NaNo Series: Staying Motivated

You decided to undertake the challenge of writing 50,000 words in 30 days. That's great - fantastic, even - but you get five days in, all motivation is gone and you're left with a story that's started but unlikely to be finished. How do you avoid this situation that many Mibbians find themselves in? It's difficult but these tips might help with your motivation problems.

Don't Force It

This is a big one. When you're attempting something as heavy as NaNoWriMo you absolutely have to enjoy what you're writing. There is no point beginning in November with an idea that you're not keen on because more than likely it will end up running out of steam after a few days and no one wants that. But even when you do like an idea to begin with, there will come a time during the month when you start disliking it and having trouble dealing with any aspect of the idea. The difference between the two situations is that the latter can be solved through several different methods - stop working on the idea for a few days so that you're able to give your mind a rest, work on something else, or even do something that you know boosts your motivation. All of these methods ensure that you don't try and force yourself to continue with your idea just for the sake of keeping up with the word count. Remember, NaNo isn't just about winning it's about the ability to write a novel and be proud of that fact.

Don't Be Afraid to Change Your Mind

Even if you start the month with an idea that you love, it can sometimes end up dying out after a few days and you no longer feel motivated to write it. A lot of people give up because of all the planning they may have put into that idea, but don't fall into that trap! It needs to be stressed that changing ideas two, three or even ten days into November can be incredibly beneficial to your motivation, especially if you were initially between two ideas during October. However, don't mistake a temporary loss of motivation for complete lack of interest in the idea because it is inevitable that during the month you will lose the drive to continue with the idea, even if you're only 2,000 words away from winning. If you feel that loss of motivation, take a break and only if it doesn't return then should you think about changing ideas.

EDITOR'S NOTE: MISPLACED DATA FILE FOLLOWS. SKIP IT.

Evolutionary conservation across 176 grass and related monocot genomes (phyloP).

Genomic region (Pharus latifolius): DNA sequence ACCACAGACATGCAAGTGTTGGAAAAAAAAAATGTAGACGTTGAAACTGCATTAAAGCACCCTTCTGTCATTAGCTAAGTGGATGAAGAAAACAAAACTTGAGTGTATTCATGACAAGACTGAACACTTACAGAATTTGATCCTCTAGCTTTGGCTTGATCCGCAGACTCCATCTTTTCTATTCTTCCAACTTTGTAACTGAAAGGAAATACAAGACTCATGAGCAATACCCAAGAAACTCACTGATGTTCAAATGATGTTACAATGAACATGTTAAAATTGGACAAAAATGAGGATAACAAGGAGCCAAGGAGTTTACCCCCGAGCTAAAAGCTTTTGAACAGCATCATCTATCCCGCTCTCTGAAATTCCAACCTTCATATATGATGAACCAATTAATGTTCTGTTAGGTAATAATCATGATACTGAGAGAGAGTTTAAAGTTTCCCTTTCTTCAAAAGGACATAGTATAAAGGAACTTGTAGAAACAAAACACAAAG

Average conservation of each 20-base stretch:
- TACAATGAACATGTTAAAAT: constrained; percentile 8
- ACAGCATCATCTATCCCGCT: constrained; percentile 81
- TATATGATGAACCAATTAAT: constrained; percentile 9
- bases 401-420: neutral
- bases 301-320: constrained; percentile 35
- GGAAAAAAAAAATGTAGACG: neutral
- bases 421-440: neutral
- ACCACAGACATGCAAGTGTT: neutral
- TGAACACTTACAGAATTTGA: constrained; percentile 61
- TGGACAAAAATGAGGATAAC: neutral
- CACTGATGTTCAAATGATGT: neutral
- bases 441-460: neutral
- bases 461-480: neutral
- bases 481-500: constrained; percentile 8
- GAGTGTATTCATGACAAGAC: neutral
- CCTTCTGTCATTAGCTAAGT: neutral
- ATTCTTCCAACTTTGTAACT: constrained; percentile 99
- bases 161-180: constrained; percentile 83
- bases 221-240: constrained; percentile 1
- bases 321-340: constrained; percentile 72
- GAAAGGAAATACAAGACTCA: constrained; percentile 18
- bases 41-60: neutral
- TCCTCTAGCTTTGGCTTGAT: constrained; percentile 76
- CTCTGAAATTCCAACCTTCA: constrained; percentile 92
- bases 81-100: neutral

Take Breaks

Even though the daily word count is 1,667, many people still struggle with keeping up. This is why some writers feel like they shouldn't take any breaks - but this could make that struggle even worse! Taking a break, allowing yourself to detach from your story and focusing on something else is actually really rewarding. Going for a bike ride, watching a film with your mates or even baking a cake that you plan to eat yourself allows you to return to your idea with a fresh mind and you could reap the benefits of being struck with a surge of motivation because you were doing something other than being sat in front of your computer screen and staring at the blinking cursor.

It's Okay to Change Things Around

A lot of people write in a linear fashion - starting with the beginning, moving onto the middle and then finishing nicely with the ending. Sometimes writing in that way, especially during NaNo, can suck away all your motivation because of having to link all the scenes together straight away and possibly starting with the boring scenes. If you're writing a crime novel and you're excited to write about the killer's unmasking but know it'll be one of the last scenes of the story, don't be afraid to skip to that scene and write it even if you haven't finished the beginning. It's your story and there's no law saying that you have to write in the order everything happens, plus many people find that it's easier to get to grip with their idea and characters if they write the key scenes of the story before they focus on everything that happens before and after those scenes. You might end up discovering that writing in that manner could change the way you write for the better.

Spend Time With Your Characters

This might not be for everyone but one way of regaining motivation in an idea is by getting to know the characters you're writing about. This can be through character interviews or even by writing short pieces about their life before the events in the story. You may have thought you knew your characters inside out before which is why they no longer were interesting to write, hence the lack of motivation, but interviews can reveal opinions that you never realised the character had and a short drabble could shed some light onto a character's past that you were struggling to detail.

NaNoWriMo is infamous for sucking away motivation and inspiration for many writers that participate. These tips are designed to help but not everyone gains their motivation back in the same way. Either way, November is a month of achievement, even if you don't make it passed 10K. At least you attempted it, something which in itself is worthy of noting.

Special thanks to silent hearts. and nearly witches for editing.

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